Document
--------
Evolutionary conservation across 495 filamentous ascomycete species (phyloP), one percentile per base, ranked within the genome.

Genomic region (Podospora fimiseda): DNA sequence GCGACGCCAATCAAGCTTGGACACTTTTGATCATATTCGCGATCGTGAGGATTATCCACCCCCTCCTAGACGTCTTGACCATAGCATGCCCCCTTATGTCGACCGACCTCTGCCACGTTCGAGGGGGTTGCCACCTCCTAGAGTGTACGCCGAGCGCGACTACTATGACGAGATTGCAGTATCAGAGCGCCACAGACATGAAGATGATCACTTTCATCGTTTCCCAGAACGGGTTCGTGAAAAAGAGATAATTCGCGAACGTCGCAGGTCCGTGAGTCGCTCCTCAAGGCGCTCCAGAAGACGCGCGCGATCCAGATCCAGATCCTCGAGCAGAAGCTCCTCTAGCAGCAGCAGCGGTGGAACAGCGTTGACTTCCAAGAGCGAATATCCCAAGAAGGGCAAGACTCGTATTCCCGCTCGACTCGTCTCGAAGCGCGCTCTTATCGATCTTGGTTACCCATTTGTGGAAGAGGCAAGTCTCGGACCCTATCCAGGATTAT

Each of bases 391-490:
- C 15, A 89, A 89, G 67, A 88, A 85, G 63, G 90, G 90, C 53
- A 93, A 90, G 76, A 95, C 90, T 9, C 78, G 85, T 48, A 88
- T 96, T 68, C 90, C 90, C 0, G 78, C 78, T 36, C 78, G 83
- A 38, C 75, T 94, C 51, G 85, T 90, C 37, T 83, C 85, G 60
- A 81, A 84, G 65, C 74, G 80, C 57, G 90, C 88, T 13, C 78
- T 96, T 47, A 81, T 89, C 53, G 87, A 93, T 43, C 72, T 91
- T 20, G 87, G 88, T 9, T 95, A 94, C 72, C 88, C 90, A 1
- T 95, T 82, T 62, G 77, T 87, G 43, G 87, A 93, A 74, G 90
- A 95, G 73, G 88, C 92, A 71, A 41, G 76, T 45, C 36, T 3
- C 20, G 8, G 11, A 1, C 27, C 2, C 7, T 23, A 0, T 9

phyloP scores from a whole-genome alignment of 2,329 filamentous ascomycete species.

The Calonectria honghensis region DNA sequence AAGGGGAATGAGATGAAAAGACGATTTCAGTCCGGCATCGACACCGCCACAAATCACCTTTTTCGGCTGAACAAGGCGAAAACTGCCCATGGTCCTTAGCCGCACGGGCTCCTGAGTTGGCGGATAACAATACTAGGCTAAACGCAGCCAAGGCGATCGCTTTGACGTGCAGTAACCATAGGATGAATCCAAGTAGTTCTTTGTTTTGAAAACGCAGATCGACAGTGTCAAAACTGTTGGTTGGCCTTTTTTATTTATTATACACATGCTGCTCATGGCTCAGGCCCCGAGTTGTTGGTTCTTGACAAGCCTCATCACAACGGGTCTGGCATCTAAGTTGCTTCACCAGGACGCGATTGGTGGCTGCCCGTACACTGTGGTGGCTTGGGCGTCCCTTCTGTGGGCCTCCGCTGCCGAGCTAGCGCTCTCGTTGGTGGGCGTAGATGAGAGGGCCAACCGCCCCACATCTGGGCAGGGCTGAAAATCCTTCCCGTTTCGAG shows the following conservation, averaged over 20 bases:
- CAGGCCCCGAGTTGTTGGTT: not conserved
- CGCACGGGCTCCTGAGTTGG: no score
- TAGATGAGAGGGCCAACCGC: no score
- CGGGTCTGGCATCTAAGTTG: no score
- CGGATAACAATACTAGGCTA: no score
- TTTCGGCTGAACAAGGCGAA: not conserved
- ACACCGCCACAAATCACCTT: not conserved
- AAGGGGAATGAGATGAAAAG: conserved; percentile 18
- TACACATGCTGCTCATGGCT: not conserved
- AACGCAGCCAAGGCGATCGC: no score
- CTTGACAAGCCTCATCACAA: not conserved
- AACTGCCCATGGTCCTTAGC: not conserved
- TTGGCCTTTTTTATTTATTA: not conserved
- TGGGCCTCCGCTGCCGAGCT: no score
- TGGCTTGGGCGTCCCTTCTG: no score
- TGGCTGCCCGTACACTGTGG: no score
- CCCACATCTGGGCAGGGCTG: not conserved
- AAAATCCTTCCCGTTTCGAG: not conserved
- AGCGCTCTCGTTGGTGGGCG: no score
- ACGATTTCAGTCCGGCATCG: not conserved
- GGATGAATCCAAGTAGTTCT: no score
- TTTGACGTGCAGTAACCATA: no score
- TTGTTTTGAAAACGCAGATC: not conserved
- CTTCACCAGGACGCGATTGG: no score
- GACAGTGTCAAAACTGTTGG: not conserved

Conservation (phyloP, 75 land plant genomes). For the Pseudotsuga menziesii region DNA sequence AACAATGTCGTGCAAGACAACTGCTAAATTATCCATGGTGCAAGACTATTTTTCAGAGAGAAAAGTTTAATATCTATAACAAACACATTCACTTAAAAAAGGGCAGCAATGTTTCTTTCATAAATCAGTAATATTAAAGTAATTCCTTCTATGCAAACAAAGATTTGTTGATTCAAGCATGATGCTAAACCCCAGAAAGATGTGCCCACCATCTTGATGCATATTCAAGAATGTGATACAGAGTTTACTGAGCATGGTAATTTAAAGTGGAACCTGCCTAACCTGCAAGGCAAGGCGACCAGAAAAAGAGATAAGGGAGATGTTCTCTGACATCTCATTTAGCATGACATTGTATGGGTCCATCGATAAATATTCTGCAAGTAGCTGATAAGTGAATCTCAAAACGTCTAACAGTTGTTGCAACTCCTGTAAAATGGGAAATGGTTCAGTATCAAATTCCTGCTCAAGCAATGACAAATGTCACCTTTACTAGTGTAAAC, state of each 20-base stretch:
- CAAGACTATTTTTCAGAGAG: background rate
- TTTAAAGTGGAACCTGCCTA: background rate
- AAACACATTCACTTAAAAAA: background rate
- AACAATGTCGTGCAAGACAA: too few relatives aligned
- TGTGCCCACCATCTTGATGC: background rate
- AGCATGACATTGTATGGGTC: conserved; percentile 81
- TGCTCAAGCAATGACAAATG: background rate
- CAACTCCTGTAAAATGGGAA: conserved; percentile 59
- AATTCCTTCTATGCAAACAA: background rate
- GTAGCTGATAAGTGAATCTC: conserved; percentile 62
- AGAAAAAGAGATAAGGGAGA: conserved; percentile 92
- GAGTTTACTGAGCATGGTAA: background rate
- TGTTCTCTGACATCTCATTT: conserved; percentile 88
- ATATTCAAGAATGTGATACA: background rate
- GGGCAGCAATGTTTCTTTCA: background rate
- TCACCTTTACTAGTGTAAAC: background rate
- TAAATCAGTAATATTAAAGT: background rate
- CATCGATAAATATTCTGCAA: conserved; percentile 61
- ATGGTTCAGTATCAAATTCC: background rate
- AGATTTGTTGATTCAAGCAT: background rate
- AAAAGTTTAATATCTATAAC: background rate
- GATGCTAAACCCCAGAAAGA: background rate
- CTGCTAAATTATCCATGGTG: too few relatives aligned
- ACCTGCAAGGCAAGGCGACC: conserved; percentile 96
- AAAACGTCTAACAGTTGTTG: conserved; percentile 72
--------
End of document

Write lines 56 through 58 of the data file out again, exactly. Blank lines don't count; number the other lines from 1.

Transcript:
- GGGCAGCAATGTTTCTTTCA: background rate
- TCACCTTTACTAGTGTAAAC: background rate
- TAAATCAGTAATATTAAAGT: background rate